Whitebark Country: A Photo Essay
Posted July 8, 2009 in Saving Wildlife and Wild Places
Yesterday, I wrote about my training day in the Gallatin Mountains with the Whitebark Pine Aerial Assessment Team. Below are some pictures from that incredible, yet discouraging, day:
The Team going over equipment and protocol on Tom Miner Creek Road on our way to the B Bar Ranch, from where we started hiking. You can see Packsaddle Peak in the background; it's just to the left of the high rocky bench in the center of the photo (Steamboat Mountain). If you look closely, you can see that Packsaddle Peak is actually two peaks with a small dip between them -- just like a pack saddle.
The Team sets out for Packsaddle Peak and whitebark country.
The Team resting on a ridge, where we experimented with equipment and discussed the whitebark classification scheme (and drank some water and ate some food).
Dr. Jesse Logan, hatchet in hand, looking for mountain pine beetles and discussing the relationship between beetles and trees (and backcountry skiing and fly-fishing). Note the light-colored "pitch tubes," which indicate a beetle attack.
The eye of the storm: a mountain pine beetle in a whitebark pine.
A mountain pine beetle on my hand.
A MPB on the tip of my finger.
A piece of bark and tree from a dying whitebark pine, which shows the tunnels -- called galleries -- that the beetles dig in the tree.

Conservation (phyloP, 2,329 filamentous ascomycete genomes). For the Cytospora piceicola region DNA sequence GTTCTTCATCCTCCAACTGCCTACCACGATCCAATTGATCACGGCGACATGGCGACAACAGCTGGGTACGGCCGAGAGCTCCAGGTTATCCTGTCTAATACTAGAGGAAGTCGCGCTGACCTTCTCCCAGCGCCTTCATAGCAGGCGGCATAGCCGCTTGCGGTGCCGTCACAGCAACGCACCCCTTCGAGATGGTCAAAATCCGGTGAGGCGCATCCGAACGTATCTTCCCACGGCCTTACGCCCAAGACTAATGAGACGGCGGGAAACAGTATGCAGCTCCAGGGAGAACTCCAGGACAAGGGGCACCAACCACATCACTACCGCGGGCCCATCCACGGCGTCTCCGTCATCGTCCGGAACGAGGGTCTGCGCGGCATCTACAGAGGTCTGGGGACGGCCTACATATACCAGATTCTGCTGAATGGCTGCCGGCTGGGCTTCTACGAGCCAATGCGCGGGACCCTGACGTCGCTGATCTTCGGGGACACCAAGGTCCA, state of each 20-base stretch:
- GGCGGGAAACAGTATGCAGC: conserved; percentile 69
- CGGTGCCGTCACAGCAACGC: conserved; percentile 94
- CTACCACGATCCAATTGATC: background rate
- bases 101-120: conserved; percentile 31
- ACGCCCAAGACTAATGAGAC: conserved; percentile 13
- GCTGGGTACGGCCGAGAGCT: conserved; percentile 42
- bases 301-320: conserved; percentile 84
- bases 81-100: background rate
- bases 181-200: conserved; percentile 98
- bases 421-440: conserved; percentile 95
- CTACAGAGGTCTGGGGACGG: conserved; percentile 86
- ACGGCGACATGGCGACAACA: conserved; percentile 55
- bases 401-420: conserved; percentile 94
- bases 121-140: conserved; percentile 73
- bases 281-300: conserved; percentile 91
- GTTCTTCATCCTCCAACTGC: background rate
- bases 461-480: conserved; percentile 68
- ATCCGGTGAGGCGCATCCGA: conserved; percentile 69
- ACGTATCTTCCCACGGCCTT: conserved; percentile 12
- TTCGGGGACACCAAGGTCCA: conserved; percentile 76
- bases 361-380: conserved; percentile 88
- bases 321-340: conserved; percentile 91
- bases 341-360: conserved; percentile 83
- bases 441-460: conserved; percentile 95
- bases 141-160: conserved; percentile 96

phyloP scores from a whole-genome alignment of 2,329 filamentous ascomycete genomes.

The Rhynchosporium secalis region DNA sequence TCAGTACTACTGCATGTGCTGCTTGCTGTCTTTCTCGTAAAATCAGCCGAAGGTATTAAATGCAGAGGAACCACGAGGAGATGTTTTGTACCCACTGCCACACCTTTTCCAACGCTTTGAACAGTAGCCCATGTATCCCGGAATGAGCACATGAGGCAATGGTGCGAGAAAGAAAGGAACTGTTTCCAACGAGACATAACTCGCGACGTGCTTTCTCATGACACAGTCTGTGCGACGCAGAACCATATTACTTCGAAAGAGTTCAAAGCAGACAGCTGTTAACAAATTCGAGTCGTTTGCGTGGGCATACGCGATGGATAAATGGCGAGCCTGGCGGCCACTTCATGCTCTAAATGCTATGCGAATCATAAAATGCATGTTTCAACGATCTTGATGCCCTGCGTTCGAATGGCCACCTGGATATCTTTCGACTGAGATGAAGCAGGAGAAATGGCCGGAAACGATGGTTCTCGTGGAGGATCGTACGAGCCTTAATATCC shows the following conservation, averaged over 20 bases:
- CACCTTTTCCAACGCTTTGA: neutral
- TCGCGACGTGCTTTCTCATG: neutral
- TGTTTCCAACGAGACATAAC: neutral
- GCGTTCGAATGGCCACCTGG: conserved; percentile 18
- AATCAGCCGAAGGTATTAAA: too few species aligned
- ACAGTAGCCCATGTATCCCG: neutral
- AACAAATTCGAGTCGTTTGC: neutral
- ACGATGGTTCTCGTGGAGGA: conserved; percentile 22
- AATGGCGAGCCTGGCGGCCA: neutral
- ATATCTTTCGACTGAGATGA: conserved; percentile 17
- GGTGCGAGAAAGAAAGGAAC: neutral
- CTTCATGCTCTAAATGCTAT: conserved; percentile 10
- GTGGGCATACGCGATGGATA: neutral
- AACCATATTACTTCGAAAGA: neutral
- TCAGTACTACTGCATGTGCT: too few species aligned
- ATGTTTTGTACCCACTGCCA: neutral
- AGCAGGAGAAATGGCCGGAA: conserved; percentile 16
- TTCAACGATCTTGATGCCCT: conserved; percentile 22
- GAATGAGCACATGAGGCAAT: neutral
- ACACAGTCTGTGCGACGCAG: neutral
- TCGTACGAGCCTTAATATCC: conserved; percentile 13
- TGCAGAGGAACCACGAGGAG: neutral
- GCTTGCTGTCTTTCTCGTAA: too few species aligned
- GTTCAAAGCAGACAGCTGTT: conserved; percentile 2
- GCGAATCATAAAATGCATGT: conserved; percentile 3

The beetles bore through the bark to attack the tree. Below are bore holes on the bark and galleries on the exposed part of the tree.
An old pile of bear scat full of whitebark pine seeds, probably from last fall. The loss of whitebark pine seeds as a food source for grizzlies in the Greater Yellowstone Ecosystem will be disastrous.
Hope: a healthy whitebark pine.
Despair: a dying whitebark pine.
Louisa Willcox en route to the summit of Packsaddle Peak.
Louisa's almost to the summit, now it's my turn to start climbing.
Wally Macfarlane (left, holding GPS unit), Willie Kern, and Louisa on the summit, looking out at a sea of dead and dying trees.
Jesse on the summit.
Looking south from the summit at red trees and gorgeous peaks.
Looking west from the summit at the same. You can faintly see the Madison Range in the distance.
Louisa and Jesse inspecting a soon-to-be-dead whitebark pine.
Jesse, Colin Peacock, and Dena Adler on our descent.
The Team, almost back to the trucks, intensely focused on hot pizza and cold beer at the Chico Saloon.